Is Italy's Economy Minister Draghi's Man in Rome?

Fabrizio Saccomanni
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Fabrizio Saccomanni

When Mario Draghi left the Italian central bank to go to the European Central Bank (ECB) in 2011, he backed his number two to replace him - only for then prime minister Silvio Berlusconi to oppose the move. Now that Fabrizio Saccomanni has "made it" to head the economy ministry, markets may expect him to be the ECB's new man in Rome.

"Saccomanni is definitely the guy that can keep the dialogue open between Italy and the European Central bank," Giada Giani, European economist at Citigroup told CNBC on Monday. "He was Draghi's appointed number two at the Italian central bank so he was already his man within the bank. He was definitely one of the favorite guys to succeed him when he left to go to the ECB," Giani added.

She said that 71-year old Saccomanni's appointment was likely to have been at the behest of President Giorgio Napolitano, who reluctantly agreed to accept another term as president. "Three key technocrats have been retained in the new cabinet and Saccomanni was one of them. I think it's safe to say that Napolitano probably put some conditions on staying in office and wanted people he could trust in key conditions. Saccomanni is one of them."

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Markets are waiting for the details of Italy's economic plan which will be presented to parliament on Monday though Saccomanni signalled his intentions on Sunday when he said that he planned to cut taxes and public spending and lower borrowing costs.

In an interview with the La Repubblica newspaper on Sunday, Saccomanni said that he wanted to "restructure" the state budget to support companies and low-earners. He added that he wanted to restore trust in Italy's economy and financial institutions, which have been damaged with a number of high-profile scandals over the last year.

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Saccomanni is currently deputy governor of Italy's central bank, a post that he will have to resign from, a source at the central bank told CNBC. But his experience at the bank could help Saccomanni come up with a plan to stimulate Italy's economy which has not seen economic grown in six consecutive quarters. Italy's previous administration, led by Mario Monti, kicked off those reform efforts last year.

Saccomanni has a degree from Milan's Bocconi university and a masters from Princeton and has spent much of his career at the central bank.

Professor Marcello Messori who teaches international economics at the Guido Carli University in Rome, told CNBC that Saccomanni was an "independent" man who would not be pushed around.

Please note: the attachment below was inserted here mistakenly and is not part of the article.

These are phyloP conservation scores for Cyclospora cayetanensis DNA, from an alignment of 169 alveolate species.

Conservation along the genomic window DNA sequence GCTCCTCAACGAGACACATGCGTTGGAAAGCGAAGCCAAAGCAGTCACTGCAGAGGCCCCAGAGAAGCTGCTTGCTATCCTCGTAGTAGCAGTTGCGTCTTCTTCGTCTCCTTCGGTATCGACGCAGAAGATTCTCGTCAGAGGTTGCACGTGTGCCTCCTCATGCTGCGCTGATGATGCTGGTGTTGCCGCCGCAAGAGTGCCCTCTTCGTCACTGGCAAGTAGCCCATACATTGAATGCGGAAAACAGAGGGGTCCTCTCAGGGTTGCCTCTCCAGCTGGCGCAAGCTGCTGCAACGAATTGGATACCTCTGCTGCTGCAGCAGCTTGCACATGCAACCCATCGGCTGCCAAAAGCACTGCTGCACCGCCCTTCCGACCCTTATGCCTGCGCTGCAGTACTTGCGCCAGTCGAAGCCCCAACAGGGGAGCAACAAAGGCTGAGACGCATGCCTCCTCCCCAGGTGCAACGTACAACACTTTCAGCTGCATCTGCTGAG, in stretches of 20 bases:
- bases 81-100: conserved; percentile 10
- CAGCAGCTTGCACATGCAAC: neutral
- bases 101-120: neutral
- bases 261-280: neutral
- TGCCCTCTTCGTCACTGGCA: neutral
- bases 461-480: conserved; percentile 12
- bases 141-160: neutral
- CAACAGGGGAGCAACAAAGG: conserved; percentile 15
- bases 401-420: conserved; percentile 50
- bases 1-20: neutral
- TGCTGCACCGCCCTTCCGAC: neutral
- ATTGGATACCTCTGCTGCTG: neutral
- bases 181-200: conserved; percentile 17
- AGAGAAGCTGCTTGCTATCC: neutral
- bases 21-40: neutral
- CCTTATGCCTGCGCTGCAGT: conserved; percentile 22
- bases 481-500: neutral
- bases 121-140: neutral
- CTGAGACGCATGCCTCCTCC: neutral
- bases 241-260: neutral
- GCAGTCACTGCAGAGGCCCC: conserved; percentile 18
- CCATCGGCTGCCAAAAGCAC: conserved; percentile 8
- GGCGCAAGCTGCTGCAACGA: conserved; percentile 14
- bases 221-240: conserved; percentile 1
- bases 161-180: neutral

"Saccomanni is an independent man. It will be impossible for him to make decisions that he does not agree with," Messori told CNBC on Monday.

But, Saccomanni could have an uphill struggle dealing with the "fiscal problem" in Italy, Messori added.

"Taxation is very high for firms and workers. He will have to work out how to eliminate a tax on property while decreasing the fiscal burden on businesses. It's quite hard to do that," Messori said.

The apparently erudite Saccomanni (he is a classical music and cinema lover and writes poetry in the Roman dialect, La Repubblica reported) he will have to use the art of persuasion to counter opposition from Berlusconi, who is once-again influential in parliament as his party secretary has become deputy prime minister. This could prove problematic for Saccomanni, one strategist told CNBC.

"The good news for Mr Saccomanni is that he faces no pressure whatsoever from the bond markets which, if anything, would prefer Italy to ease up on austerity. The bad news is that he faces intense pressure from both the centre-left and the centre-right to loosen the purse strings even more," Nick Spiro, head of Spiro Sovereign Strategy, told CNBC.

"Mr Saccomanni is the technocratic face of a political government whose priority is to put an end to the recession. Technocracy in Italy ran its course quite some time ago. Italy has entered a "post-austerity" phase and Mr Saccomanni's job is to reassure the markets that Italy will remain fiscally responsible," he added.

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Dr. Loredana Federico, an economist from Unicredit, said in a note on Monday that the she expected government discussions to center on a proposed VAT (sales) tax hike, revoking an unpopular property tax and measures to support employment and funding for small and medium-sized businesses – the backbone of the Italian economy.

The coalition government of politicians and technocrats from the center-left and center-right under Enrico Letta, must win two votes of confidence in parliament on Monday where he is epxceted to deliver a speech on his economic plan.

"The priorities in his speech are likely to be urgent measures to pull the country out of recession and some institutional reforms, " Federico said. "It will be interesting to understand how he addresses the need to find resources for supporting growth, while remaining compliant with European budgetary constraints. The first declarations of [Saccomanni] seem to be in the direction of an ongoing reduction in public spending, while trying to reduce taxes and boost confidence for households and firms (including banks)," she added.

"While the latest news is positive for markets, the task of the new PM won't be an easy one. A fragmented parliament and a government coalition backed by rival parties until yesterday leaves some uncertainty on how the urgent economic and institutional reforms Italy needs will be tackled," Federico said.

-By CNBC's Holly Ellyatt, follow her on Twitter @HollyEllyatt